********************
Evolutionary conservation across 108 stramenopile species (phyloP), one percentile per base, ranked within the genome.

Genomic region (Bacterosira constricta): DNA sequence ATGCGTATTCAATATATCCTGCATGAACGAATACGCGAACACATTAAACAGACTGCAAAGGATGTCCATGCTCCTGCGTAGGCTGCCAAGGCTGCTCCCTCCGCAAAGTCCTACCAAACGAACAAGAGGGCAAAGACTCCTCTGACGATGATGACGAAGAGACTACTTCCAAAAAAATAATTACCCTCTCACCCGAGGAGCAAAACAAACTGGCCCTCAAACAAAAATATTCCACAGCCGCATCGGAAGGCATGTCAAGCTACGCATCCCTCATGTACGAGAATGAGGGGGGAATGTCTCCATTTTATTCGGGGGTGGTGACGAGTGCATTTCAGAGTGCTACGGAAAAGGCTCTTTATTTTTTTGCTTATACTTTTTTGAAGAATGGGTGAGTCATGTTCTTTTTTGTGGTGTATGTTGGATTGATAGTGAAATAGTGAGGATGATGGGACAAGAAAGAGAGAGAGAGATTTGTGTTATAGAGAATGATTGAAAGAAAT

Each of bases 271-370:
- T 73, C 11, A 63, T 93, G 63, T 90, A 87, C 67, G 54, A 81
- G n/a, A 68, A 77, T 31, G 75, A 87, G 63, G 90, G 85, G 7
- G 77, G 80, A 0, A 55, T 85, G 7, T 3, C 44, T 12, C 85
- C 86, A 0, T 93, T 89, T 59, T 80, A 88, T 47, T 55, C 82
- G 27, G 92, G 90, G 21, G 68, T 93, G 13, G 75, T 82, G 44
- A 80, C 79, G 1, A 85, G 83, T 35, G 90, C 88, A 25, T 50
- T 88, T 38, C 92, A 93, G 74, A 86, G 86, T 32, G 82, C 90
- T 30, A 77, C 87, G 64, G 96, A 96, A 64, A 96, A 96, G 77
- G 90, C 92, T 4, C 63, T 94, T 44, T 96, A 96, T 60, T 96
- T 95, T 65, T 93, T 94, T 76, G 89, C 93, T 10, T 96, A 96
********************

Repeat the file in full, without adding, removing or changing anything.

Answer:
Evolutionary conservation across 108 stramenopile species (phyloP), one percentile per base, ranked within the genome.

Genomic region (Bacterosira constricta): DNA sequence ATGCGTATTCAATATATCCTGCATGAACGAATACGCGAACACATTAAACAGACTGCAAAGGATGTCCATGCTCCTGCGTAGGCTGCCAAGGCTGCTCCCTCCGCAAAGTCCTACCAAACGAACAAGAGGGCAAAGACTCCTCTGACGATGATGACGAAGAGACTACTTCCAAAAAAATAATTACCCTCTCACCCGAGGAGCAAAACAAACTGGCCCTCAAACAAAAATATTCCACAGCCGCATCGGAAGGCATGTCAAGCTACGCATCCCTCATGTACGAGAATGAGGGGGGAATGTCTCCATTTTATTCGGGGGTGGTGACGAGTGCATTTCAGAGTGCTACGGAAAAGGCTCTTTATTTTTTTGCTTATACTTTTTTGAAGAATGGGTGAGTCATGTTCTTTTTTGTGGTGTATGTTGGATTGATAGTGAAATAGTGAGGATGATGGGACAAGAAAGAGAGAGAGAGATTTGTGTTATAGAGAATGATTGAAAGAAAT

Each of bases 271-370:
- T 73, C 11, A 63, T 93, G 63, T 90, A 87, C 67, G 54, A 81
- G n/a, A 68, A 77, T 31, G 75, A 87, G 63, G 90, G 85, G 7
- G 77, G 80, A 0, A 55, T 85, G 7, T 3, C 44, T 12, C 85
- C 86, A 0, T 93, T 89, T 59, T 80, A 88, T 47, T 55, C 82
- G 27, G 92, G 90, G 21, G 68, T 93, G 13, G 75, T 82, G 44
- A 80, C 79, G 1, A 85, G 83, T 35, G 90, C 88, A 25, T 50
- T 88, T 38, C 92, A 93, G 74, A 86, G 86, T 32, G 82, C 90
- T 30, A 77, C 87, G 64, G 96, A 96, A 64, A 96, A 96, G 77
- G 90, C 92, T 4, C 63, T 94, T 44, T 96, A 96, T 60, T 96
- T 95, T 65, T 93, T 94, T 76, G 89, C 93, T 10, T 96, A 96